All morality is violence.
Every political regime, every law, and every moral code is built on a foundation of blood. The question is not whether there will be violence in human society but who will wield it and to what end. Will the violence that characterizes all politics be oriented toward ends that are good for life or bad for it?
Thinkers as varied as Thomas Aquinas and Friedrich Nietzsche are in perfect agreement as to the answer to this question.
In Question 95 of the First Part of the Second Part of the Summa Theologiae, Aquinas’ monumental work on Christian theology, the philosopher states that individuals who are not inclined to do good must be ruled by “force” and “fear”:
But since some are found to be depraved, and prone to vice, and not easily amenable to words, it was necessary for such to be restrained from evil by force and fear, in order that, at least, they might desist from evil-doing, and leave others in peace, and that they themselves, by being habituated in this way, might be brought to do willingly what hitherto they did from fear, and thus become virtuous. Now this kind of training, which compels through fear of punishment, is the discipline of laws.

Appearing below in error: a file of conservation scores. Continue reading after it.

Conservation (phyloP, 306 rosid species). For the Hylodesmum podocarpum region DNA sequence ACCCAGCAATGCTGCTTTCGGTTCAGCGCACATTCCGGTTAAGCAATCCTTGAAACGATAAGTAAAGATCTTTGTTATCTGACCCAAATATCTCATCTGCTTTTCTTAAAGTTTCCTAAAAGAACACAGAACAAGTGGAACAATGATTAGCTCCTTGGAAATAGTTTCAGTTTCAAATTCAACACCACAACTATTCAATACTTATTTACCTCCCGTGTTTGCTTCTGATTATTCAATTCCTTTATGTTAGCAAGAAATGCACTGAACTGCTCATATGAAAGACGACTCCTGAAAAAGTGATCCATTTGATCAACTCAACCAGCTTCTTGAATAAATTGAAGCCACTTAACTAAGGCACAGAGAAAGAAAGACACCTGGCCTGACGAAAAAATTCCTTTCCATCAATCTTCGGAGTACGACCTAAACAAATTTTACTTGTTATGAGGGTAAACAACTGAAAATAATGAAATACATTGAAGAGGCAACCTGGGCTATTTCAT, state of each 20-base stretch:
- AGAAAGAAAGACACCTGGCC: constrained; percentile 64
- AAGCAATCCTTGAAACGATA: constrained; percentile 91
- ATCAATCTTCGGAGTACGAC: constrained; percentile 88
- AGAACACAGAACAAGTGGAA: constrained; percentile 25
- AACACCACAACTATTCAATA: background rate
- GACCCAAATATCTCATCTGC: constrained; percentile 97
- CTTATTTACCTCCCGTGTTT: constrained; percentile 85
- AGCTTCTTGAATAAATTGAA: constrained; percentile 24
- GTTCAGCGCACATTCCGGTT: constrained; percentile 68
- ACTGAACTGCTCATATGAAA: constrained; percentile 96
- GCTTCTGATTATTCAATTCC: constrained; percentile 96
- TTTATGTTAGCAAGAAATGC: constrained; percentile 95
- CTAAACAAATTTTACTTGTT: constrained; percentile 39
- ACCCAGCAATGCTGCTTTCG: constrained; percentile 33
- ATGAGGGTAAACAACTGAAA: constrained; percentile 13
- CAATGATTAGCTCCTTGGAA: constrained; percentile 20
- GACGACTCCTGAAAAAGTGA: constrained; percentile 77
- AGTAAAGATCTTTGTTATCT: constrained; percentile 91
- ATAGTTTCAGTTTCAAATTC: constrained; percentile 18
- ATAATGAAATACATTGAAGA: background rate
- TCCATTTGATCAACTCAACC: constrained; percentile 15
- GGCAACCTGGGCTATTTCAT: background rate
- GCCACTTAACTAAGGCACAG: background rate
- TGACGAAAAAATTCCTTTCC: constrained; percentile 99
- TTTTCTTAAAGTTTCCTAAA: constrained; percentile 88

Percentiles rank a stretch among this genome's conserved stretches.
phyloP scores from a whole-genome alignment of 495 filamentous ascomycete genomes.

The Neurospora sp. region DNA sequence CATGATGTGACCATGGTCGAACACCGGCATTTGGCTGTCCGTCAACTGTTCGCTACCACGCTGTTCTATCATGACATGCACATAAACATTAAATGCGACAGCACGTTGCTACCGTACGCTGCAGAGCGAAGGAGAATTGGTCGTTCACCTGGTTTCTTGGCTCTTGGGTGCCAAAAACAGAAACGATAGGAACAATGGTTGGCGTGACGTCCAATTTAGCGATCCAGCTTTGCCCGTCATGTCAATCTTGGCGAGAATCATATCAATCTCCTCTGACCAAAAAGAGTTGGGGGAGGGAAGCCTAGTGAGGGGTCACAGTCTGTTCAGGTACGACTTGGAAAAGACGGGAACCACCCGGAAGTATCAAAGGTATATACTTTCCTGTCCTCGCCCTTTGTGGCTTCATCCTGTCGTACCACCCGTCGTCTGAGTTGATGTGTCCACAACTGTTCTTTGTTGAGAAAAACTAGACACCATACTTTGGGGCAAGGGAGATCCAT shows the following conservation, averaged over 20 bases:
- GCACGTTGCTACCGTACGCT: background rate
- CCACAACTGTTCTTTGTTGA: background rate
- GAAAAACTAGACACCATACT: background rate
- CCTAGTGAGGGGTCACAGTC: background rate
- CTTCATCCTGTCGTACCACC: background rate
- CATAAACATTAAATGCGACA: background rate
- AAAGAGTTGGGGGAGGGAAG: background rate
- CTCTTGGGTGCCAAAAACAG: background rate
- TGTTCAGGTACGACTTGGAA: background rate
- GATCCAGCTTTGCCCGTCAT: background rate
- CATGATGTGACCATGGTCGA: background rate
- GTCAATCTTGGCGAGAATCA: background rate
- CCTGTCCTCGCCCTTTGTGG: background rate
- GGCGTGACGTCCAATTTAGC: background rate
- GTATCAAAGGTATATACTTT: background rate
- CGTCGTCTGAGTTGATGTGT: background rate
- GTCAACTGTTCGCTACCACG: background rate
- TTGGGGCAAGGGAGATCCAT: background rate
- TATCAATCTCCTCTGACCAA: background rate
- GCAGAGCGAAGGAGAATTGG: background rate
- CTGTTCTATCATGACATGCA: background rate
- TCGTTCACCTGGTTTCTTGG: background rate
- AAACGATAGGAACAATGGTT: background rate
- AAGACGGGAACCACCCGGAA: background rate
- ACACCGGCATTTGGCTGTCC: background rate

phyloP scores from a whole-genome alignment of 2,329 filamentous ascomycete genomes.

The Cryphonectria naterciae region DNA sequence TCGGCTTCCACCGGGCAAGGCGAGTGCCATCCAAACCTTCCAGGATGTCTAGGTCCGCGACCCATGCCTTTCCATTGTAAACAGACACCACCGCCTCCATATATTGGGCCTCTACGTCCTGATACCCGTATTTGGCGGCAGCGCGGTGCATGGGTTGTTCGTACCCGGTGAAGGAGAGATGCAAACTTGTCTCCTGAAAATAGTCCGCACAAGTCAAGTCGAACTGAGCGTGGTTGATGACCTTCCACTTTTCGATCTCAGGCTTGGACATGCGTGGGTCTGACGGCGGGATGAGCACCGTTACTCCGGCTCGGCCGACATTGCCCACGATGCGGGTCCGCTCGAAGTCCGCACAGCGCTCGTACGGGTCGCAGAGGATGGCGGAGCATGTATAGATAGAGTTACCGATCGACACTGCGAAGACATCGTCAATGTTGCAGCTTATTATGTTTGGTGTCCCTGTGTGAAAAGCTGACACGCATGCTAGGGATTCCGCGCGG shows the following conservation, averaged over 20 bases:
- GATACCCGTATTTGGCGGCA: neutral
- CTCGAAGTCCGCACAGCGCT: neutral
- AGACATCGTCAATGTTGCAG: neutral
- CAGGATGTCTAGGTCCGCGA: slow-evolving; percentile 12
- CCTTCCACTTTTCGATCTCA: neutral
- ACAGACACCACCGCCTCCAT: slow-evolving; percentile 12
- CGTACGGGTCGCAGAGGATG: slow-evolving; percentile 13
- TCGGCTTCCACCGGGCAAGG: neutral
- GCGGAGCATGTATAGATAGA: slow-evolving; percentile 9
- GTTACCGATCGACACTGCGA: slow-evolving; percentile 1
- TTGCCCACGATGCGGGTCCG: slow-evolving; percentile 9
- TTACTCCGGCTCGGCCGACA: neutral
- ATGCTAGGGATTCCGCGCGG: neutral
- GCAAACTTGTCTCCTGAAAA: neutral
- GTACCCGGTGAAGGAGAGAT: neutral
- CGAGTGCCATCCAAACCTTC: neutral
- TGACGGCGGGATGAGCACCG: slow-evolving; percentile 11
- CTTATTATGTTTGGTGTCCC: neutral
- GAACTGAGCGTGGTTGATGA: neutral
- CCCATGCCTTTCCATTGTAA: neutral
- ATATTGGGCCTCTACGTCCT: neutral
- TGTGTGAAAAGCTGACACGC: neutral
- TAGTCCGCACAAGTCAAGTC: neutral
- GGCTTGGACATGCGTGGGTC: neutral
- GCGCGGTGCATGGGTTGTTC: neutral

In the second essay of the Genealogy of Morals, Friedrich Nietzsche asks how human beings came to be able to make promises. How did man develop a conscience—the internal compulsion and memory required to fulfill his duties?
Nietzsche answers: through pain.
If something is to stay in the memory it must be burned in: only that which never ceases to hurt stays in the memory”-this is a main clause of the oldest (unhappily also the most enduring) psychology on earth.
For Nietzsche, memory and obedience go together. A people with a bad memory cannot remember its duties. Such a people is therefore bad at obeying the law and must be punished all the more harshly by its rulers in order to compel submission: